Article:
What seems like a rabbit conjured out of a hat actually is an ingenious balancing act of different political interests. For the Christian Democrat side, this concept means a freeze of employer contributions. Future health care expenditure increases will lead to rising additional premiums, leading to a slow but constant transformation of health care financing from payroll to flat-rate premiums. For the Social Democrats, the tax subsidy means a broadening of the revenue base, since general revenue is drawn from all sources of income and is also paid by those who opted out of the statutory system. Furthermore, in due course, the construction of the Central Health Fund could facilitate the inclusion of private health insurance.

The Central Health Fund guarantees the sickness fund a level of payments that is set at the end of the preceding year. Payments come in equal monthly installments, ending the cyclical nature of sickness fund receipts. To enable the Central Health Fund to do this, it needs a liquidity reserve. The idea is to reduce uncertainty on the revenue side, enabling sickness funds all the more to concentrate on controlling expenditure. This construction actually played out well during the financial crisis of 2009: Payments to sickness funds were stable, and the Central Health Fund weathered the shortfall of revenue, incurring a deficit of €2.5 billion. At the same time, it allowed temporarily reducing the contribution rate and replacing the lost revenue with additional subsidies from general tax revenue in order to stabilize private consumption.

Theory and Practice: Establishing Additional Premiums

Whereas the Central Health Fund has established itself as an important element of health insurance financing and many early critics have become reconciled with the construction, the other element—additional premiums and refunds—has not played out so well. The main problem is that the Central Health Fund started by covering 100 percent of expenses in the year 2009. Of course, this applies only on average, and the financial circumstances of individual sickness funds differ significantly. After all, the (improved) risk adjustment scheme still leaves substantial parts of expenditure variation between sickness funds unexplained.[3]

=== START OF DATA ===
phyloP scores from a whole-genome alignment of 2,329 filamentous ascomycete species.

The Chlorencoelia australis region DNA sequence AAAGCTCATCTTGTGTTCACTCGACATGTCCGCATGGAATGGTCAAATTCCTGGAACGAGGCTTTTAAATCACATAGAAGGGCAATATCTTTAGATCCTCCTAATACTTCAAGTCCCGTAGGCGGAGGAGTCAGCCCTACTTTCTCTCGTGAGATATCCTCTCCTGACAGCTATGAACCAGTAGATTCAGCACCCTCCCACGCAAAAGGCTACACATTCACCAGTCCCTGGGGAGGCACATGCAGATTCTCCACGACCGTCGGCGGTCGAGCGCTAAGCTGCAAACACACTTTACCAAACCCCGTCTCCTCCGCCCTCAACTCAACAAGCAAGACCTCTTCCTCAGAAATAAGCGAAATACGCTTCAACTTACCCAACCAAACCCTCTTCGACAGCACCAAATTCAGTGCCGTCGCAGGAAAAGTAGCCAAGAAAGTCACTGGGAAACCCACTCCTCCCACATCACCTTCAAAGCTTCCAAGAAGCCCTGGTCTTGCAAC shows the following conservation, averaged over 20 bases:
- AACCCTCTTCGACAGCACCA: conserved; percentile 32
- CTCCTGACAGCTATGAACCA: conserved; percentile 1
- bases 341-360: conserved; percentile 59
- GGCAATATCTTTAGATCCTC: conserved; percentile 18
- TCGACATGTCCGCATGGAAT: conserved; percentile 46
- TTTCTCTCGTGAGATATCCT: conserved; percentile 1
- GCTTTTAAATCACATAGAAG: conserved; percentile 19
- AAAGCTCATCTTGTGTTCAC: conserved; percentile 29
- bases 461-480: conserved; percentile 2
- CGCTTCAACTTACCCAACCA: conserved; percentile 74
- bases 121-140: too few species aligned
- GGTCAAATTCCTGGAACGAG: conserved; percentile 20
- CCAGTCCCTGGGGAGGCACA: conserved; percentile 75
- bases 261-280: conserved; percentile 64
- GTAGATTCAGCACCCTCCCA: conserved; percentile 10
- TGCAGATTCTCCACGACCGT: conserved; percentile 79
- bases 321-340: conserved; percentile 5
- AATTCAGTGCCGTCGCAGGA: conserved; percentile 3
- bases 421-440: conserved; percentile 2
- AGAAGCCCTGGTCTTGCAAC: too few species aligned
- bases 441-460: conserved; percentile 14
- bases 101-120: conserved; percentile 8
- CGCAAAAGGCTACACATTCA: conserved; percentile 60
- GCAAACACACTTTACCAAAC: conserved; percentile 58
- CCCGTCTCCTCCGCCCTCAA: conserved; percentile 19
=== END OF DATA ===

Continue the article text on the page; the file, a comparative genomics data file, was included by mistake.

But with the uncertainty at the beginning of the new system, all sickness funds decided to start without additional premiums. In the course of the year, the different financial position of sickness funds made itself felt, and in July 2009 the first sickness fund had to start charging an additional premium of €8 per month. Others followed on 1 January 2010. Their experience with this new financing instrument has been devastating. With the uniform contribution rate mostly being deducted by the employer, the public perception was that these sickness funds charge money for things other funds do for free. Politicians did not help by calling these funds inefficient and in some cases even encouraging members to switch to a “free” fund.

Sickness funds with additional premiums quickly lost members—in one case 40 percent of members in a matter of a few months! This was a financial disaster, and the sickness funds concerned had hardly any other chance than to find a more solvent sickness fund to merge with. The number of sickness funds (excluding farmers’ funds) fell from 206 funds at the end of 2008 to 136 funds currently. Two sickness funds were in such dire straits that they could not find any other fund willing to merge with them. These funds went insolvent and had to be closed.